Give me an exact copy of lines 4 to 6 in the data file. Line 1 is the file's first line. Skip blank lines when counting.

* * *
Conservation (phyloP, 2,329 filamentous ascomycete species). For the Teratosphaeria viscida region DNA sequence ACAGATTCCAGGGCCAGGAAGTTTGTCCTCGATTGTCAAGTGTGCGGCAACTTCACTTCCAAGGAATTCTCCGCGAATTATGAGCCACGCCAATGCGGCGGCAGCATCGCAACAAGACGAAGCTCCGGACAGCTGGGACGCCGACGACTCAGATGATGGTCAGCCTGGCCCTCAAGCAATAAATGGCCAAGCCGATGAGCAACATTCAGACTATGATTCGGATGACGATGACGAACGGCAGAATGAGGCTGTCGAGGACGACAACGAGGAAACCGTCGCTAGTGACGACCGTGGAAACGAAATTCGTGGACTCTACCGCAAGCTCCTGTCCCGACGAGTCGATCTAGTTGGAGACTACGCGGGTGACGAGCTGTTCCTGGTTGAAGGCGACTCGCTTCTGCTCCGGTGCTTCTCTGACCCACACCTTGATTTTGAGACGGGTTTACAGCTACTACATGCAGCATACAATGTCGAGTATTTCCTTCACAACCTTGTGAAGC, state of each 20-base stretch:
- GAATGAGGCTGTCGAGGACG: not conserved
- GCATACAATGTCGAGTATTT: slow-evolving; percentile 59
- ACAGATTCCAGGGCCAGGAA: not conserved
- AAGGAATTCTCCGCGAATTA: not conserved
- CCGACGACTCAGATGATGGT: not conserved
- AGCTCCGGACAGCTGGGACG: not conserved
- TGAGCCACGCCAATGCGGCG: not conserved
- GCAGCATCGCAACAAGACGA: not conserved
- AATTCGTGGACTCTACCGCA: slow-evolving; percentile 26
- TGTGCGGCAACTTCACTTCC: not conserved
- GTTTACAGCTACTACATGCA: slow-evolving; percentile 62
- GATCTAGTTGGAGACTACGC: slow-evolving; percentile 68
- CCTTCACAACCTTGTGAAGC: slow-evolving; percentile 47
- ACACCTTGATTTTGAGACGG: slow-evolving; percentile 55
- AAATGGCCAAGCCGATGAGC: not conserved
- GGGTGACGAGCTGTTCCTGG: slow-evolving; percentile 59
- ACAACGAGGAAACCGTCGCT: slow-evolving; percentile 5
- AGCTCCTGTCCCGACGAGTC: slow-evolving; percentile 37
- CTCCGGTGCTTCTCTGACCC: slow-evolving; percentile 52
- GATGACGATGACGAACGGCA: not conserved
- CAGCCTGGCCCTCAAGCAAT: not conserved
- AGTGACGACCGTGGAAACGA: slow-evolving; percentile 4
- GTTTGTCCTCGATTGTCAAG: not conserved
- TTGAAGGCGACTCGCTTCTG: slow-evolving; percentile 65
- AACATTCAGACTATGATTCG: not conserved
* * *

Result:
- ACAGATTCCAGGGCCAGGAA: not conserved
- AAGGAATTCTCCGCGAATTA: not conserved
- CCGACGACTCAGATGATGGT: not conserved